When you feel as though you can't, remember Joe Strummer's (Lead vocalist of The Clash) quote: “People can change anything they want to, and that means everything in the world.”
Thomas Edison famously said:
“I haven't failed. I've just found 10,000 ways that won't work.”
Often, we try to change something in life and discover that the world has got other ideas. If you think of it as failure, you focus on failing and it becomes a self-fulfilling prophecy.
Instead view any lack of success as feedback that this way was not working and seek another way.
This is not to say that you persevere against all odds and keep on until the blood drips from your fingers, or your head splits from banging against the wall. Be wise and know that sometimes, the feedback means stopping and moving on to the next better thing.
Using the any of the five power attitudes creates a momentary cognitive dissonance (that's that uncomfortable mental feeling you get when you try to hold two or more contradictory ideas or beliefs simultaneously)
When you experience this discomfort, your brain needs a resolution to the dissonance and you seek a solution to the problem in question. You may struggle with this because your brain is trying to use or create a new neural pathway, reconciling old memories and even re-evaluating them in light of this new belief.
And because the five power attitudes that you wear as if true are positive beliefs, this will lead to happy thoughts, improves your ability to analyse and think, increases your attentiveness, stimulates the growth of new nerve connections and leads to more happy thoughts. You'll be more creative, solve problems faster and tend to be more alert.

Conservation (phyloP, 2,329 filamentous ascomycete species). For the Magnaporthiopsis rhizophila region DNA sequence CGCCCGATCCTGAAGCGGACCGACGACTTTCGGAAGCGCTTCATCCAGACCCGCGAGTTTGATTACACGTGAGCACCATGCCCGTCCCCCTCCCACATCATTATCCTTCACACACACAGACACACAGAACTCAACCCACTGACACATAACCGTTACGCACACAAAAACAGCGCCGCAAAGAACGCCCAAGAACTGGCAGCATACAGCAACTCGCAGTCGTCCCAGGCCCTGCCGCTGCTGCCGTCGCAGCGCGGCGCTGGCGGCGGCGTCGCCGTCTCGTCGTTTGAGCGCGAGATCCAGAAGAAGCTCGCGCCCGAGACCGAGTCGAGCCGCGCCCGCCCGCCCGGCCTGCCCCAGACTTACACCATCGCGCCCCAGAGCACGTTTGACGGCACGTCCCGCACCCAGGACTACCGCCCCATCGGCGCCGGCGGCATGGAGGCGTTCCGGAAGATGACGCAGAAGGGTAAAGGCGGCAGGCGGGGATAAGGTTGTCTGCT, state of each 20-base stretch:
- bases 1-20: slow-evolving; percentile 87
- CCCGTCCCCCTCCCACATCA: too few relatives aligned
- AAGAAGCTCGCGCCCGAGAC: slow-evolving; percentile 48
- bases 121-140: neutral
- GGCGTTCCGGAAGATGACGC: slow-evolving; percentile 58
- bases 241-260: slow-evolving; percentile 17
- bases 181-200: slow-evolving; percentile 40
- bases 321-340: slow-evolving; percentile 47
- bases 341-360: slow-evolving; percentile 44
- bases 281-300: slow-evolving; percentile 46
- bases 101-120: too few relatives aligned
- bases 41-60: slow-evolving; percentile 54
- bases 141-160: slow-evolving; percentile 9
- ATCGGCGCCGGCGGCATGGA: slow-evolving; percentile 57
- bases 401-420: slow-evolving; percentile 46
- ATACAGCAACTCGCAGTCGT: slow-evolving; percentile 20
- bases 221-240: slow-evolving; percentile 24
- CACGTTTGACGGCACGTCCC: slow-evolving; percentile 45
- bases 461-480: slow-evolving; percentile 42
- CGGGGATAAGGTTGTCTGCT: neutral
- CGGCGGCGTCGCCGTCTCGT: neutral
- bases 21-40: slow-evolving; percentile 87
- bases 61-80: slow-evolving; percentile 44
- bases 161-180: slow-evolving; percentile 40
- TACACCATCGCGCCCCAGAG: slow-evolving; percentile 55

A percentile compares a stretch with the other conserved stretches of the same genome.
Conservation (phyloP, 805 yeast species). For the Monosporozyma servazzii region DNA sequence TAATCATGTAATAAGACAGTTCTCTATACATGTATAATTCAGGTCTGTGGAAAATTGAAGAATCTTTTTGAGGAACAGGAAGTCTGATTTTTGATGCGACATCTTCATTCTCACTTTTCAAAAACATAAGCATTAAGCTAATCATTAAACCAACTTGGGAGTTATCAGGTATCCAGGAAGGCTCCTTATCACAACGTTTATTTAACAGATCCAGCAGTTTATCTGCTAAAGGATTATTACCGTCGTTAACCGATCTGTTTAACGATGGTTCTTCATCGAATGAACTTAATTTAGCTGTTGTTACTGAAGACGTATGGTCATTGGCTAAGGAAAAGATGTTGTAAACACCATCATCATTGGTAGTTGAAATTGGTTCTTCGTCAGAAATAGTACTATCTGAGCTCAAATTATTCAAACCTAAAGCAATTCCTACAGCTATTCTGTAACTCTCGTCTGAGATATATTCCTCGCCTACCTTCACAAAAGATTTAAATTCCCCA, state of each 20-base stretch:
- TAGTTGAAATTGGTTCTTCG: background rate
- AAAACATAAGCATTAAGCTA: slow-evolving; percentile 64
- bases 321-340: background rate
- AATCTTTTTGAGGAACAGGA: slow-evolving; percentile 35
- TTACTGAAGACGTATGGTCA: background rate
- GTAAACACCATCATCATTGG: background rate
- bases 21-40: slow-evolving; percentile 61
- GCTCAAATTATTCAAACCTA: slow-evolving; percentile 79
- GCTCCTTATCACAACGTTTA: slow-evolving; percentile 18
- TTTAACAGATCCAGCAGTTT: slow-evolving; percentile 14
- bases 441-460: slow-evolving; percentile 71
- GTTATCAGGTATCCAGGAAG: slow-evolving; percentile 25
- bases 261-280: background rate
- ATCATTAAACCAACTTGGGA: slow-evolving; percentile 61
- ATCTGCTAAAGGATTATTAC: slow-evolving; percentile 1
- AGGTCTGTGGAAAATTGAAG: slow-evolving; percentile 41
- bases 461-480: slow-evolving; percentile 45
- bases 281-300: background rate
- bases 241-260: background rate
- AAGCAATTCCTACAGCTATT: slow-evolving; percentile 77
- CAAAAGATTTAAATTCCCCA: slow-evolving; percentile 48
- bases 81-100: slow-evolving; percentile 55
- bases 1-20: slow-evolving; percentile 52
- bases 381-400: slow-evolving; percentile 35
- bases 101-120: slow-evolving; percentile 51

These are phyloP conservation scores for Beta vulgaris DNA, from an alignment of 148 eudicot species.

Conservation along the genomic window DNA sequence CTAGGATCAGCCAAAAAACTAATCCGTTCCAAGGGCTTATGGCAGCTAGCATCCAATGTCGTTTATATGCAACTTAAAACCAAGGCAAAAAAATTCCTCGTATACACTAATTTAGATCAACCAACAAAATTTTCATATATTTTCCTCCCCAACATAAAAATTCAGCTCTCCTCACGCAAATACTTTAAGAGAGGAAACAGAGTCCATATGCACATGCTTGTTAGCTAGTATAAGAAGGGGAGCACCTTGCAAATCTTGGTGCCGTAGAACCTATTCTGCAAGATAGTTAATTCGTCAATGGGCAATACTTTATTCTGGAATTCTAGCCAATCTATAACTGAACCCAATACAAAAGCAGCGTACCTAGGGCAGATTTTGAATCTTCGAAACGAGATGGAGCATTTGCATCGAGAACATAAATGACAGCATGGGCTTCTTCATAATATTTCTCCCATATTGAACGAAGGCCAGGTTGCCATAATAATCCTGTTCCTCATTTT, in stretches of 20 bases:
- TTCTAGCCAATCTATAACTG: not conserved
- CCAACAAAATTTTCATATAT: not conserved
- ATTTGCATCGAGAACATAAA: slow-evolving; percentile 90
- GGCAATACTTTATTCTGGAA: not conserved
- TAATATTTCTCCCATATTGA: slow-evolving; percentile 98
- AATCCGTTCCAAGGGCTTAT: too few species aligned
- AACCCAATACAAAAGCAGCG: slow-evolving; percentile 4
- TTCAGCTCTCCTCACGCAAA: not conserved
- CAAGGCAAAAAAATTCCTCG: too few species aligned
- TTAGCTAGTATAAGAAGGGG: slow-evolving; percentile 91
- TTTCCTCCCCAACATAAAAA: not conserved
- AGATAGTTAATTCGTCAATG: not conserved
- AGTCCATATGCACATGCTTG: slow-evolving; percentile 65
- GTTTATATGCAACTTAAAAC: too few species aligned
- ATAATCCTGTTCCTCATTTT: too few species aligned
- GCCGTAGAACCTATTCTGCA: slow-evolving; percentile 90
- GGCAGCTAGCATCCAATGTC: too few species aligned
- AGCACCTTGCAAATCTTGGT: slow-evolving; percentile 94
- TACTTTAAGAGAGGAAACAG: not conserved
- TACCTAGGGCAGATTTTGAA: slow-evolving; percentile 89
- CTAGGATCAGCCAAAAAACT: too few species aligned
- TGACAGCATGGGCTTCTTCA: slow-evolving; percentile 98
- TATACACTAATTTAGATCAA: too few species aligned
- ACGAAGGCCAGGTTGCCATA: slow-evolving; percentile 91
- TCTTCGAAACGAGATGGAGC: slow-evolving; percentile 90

In short, your ability to deliberately choose a specific positive attitude towards any problem will enhance your aptitude and make you more successful.
You want to take a fairly disciplined approach to this process, it will help you embed it and quickly establish this deliberate attitudinal change as a normal part of pausing a moment before finding solutions to problems.
I use post-it notes to help steer my thinking. Write on six post-it notes(or paper) the phrases:
Place them on a desk or a wall in front of you and focus on the problem.
Test the problem with each of the five power attitudes, always acting as if this attitude were true. One or more of these attitudes will offer a possible solution.
We have yet to come across a problem that does not change after genuinely reframing the problem using one or more of these five attitudes. Actually, there are exceptions: problems that do not involve people in any way, which isn't many.
Our normal world view tends to view problems as, well, problems. We have our view and often get caught up in the emotion of doing something about the problem (ignoring the problem is still doing something about it).
Take time with each and every problem you come across. Deliberately choose one of these power attitudes. I recommend deliberately shifting your body to take a different view. ACT as if the power attitude is true. Consider the problem in just the same manner as this exercise.